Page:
Adoption through the eyes of a young adult

Listen to Reva Chandekar’s journey in adoption. Her perspective on adoption loss, on her birth parents and on self acceptance.

Adoption Through The Eyes Of A Young Adult

For the first time Padme brings a perspective by a young adult on inter-racial adoption. Nishal speaks with aplomb about his adoption, his ties with India, and his love for Indian heritage.

#AdoptionisLove #IntercountryAdoption #Parenting Click here to watch the full interview.

Maya shares her experience 

I think that adoption is kind of difficult because all the kids that have been adopted are always asking their adoption parents who their birth parents are, but it’s also good because they at least have a family to live with while they grow up. Also, (from the perspective of a kid who has been adopted) their friends would ask them “Do you know who your real parents are?” and “Do you want to meet them when you are older?”

But I would say “no” to both those questions. Also adoption means love as my parents have been telling me and I so agree with that

 A heartfelt blog by Trisha

Adoption is simply a manifestation of love in the form of an intentional choice.

Adoption to me is simply a manifestation of love in the form of an intentional choice. I think sometimes people see it as being a lesser form of love but it’s just a different path that stems from the same driving forces of love and desire anyone else would possess. To me, to say it’s weaker form of love isn’t true at all, if anything it’s simply different, but that’s not to say it’s any less real. Having been adopted at 5 weeks old lent itself naturally to my parents being able to expose me to what adoption was at a very young age, so because of that I’ve been lucky enough to be raised in a very open and supportive environment from the very beginning. 

Regarding my family, extended family and friends, I have never once been made to feel anything less for it. In fact, my parents have always said it’s something that makes my story special. The concept of adoption and the story/stories of me coming home have also often been discussed so it’s a topic I’ve grown up thinking was essentially a norm rather than a taboo topic. If you ask me, I think adoption should be seen more as norm, and not something to be shied away from. This is especially important now because if I’m not wrong, there are many more people today who are wanting to go down the adoption route (for various reasons) and should not be afraid to be open about it or fear for their children to be brought up in a world thinking they are different or loved any less.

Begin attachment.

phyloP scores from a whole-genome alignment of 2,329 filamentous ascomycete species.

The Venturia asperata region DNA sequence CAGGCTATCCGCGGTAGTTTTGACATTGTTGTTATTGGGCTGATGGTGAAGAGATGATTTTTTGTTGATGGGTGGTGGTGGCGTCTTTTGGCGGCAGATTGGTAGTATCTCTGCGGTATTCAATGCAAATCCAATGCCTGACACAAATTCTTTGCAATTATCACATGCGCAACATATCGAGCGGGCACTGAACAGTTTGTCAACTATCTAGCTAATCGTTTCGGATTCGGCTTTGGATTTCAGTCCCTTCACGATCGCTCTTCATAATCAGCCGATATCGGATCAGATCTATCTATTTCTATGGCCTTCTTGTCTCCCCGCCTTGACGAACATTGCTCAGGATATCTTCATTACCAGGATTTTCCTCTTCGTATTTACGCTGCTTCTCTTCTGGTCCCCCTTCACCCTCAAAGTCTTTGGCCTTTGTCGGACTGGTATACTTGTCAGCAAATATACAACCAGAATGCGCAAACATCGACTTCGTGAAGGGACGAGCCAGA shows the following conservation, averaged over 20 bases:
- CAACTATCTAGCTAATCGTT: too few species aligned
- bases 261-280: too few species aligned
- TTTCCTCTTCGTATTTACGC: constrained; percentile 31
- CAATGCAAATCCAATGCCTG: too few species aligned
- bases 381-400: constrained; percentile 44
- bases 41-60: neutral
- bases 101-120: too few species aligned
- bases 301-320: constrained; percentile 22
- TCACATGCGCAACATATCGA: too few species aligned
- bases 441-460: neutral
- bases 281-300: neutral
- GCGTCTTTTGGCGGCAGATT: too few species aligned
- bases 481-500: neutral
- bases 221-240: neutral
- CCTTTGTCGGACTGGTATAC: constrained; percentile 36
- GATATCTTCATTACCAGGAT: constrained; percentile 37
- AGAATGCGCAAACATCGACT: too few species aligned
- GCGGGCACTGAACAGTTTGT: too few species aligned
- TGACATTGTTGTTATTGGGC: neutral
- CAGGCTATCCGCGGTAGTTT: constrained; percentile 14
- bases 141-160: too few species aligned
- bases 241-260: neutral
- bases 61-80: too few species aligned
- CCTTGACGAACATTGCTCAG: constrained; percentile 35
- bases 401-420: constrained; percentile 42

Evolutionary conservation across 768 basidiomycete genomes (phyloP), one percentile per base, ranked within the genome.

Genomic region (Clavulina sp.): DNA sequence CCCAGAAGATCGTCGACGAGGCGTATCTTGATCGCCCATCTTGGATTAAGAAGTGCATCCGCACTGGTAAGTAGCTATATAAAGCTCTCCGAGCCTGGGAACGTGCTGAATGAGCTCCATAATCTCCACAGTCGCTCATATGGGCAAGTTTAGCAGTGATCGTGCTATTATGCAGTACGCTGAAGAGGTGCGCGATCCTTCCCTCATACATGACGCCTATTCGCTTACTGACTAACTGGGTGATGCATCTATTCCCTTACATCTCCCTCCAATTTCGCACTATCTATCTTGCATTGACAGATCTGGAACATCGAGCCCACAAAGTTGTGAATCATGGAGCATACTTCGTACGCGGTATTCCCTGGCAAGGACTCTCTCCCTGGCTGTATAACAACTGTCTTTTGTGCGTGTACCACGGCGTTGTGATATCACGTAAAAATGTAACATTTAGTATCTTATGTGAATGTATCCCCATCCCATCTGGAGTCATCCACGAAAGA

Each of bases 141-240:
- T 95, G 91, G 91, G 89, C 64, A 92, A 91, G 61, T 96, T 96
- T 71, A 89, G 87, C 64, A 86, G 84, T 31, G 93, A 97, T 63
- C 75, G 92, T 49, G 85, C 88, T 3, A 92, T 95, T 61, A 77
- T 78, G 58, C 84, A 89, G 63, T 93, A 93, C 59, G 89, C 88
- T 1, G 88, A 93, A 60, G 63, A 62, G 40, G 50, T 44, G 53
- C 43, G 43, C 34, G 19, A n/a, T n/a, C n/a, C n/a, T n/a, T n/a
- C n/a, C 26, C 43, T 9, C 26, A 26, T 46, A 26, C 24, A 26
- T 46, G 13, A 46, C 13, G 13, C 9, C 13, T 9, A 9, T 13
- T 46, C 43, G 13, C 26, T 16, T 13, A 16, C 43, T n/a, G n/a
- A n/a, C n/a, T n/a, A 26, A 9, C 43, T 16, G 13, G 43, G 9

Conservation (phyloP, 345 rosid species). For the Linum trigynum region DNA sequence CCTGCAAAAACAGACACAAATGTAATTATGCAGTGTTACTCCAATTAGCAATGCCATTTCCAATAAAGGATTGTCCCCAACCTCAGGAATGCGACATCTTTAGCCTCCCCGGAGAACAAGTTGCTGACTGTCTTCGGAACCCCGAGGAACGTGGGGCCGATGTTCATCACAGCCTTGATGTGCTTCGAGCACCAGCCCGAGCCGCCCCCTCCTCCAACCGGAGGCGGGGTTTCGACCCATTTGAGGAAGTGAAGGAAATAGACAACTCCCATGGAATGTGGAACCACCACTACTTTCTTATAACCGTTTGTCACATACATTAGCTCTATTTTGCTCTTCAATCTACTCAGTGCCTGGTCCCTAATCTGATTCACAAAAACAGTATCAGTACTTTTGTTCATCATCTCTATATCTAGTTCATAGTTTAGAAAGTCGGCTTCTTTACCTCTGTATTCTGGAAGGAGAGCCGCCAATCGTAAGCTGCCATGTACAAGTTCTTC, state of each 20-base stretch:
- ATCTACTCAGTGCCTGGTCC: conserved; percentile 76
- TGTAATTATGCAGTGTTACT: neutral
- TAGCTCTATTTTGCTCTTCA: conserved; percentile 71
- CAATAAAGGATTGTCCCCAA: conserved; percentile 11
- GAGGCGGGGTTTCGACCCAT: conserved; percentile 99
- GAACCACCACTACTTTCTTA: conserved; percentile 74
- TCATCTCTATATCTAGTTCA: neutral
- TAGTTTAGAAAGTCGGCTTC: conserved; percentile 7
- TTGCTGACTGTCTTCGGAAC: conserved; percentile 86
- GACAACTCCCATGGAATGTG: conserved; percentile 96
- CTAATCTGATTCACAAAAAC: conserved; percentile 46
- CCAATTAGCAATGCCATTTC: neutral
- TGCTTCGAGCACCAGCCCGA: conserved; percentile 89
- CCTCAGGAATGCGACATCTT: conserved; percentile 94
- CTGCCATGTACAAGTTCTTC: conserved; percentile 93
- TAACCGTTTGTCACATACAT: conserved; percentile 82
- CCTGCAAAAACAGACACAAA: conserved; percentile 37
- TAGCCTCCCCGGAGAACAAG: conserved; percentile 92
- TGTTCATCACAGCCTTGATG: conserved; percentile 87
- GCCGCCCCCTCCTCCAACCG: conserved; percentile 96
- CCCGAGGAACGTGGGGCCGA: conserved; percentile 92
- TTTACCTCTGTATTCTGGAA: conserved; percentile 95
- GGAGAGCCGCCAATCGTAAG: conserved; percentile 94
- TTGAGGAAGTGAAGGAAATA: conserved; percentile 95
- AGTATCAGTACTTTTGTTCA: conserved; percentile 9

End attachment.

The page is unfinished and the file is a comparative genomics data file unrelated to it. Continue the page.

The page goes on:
Straight from the heart. Watch Maya cherishing her favorite line in the book, ‘A Simple Wish’, with her Mom Pia. ‘A Simple Wish’ by Pia Ghose , watch this space for more, about the author and the book.

For as long as I can remember, I never felt like I didn’t belong with my family. No other place felt like home. My journey was pretty much a fairy tale, simply because my parents put it that way. Everyone has their story of being brought into the family and I had mine. I distinctly remember asking my parents, “Tell me our family’s story, pa. please!?” And my father would smile and tell it over and over again. 

The story was “There lived a king and queen. They always wanted a kid, but could never have one. So they waited for a long time, prayed a lot and hoped for the best. One day, they received a gift wrapped in a red velvet cloth. A baby girl! They were so happy. And they continue to live with that child even now. Do you know who that cute baby is? YOU!” Everytime that story ended with ‘you’, we would laugh and smile, hug each other. The velvet cloth was symbolic, because I was given in a red velvet cloth, and that detail really got me hooked to the story. 

My family, both immediate as well as extended were welcomed me, and nobody made me feel weird about anything. If anything, they made me feel like they were blessed to have me with them, and when seeing them being so welcoming, it is very heartwarming. The idea of being adopted never made me feel like the odd one out. 

When we learnt about reproduction amongst animals in 5th grade, I remember going back home, and asking my mum if we were different and she said, “You’re born to stand out. You’re so special to us and special to the world too!” And even though I knew it was just a tiny voice in my head, I realised that mothers always knew how to put that voice to sleep, for good. 

As I grew up, I realised every family had its ups and downs, and that’s the way the world worked and my family, and I believe in second chances, hugs, forgiveness, honesty and most importantly, we believe in LOVE, and that’s how I’ve grown as a daughter and as an individual. 

And yes, I do feel I’m special. Moreover, I feel blessed to be with these amazing people. Something tells me that I’ve probably belonged with them, in spite of meeting them in a not so mainstream way. Our family has been an inspiration to my extended family to adopt, and now two couples have adopted children, and I think that definitely makes me feel proud. 

As a child, I’ve asked questions about my birth parents, and my parents were okay  talking about it. They didn’t hesitate, and as I grew up, I realised I didn’t want to know them either. It wasn’t anger, it was just that I didn’t know what was her reason to leave me, but finding and meeting her might disrupt a life that she’s managed to build for herself. I wouldn’t want that for anyone. I’m not sure how well my biological parents could’ve taken care of me, but I can definitely say, with all my heart that nothing beats what my family does for me, and I don’t think I could ask for more and, I wouldn’t want to ask for more either. 

I’m happy with who I am, and with who I am with, regardless of the way we came to be.

Smriti Sugant


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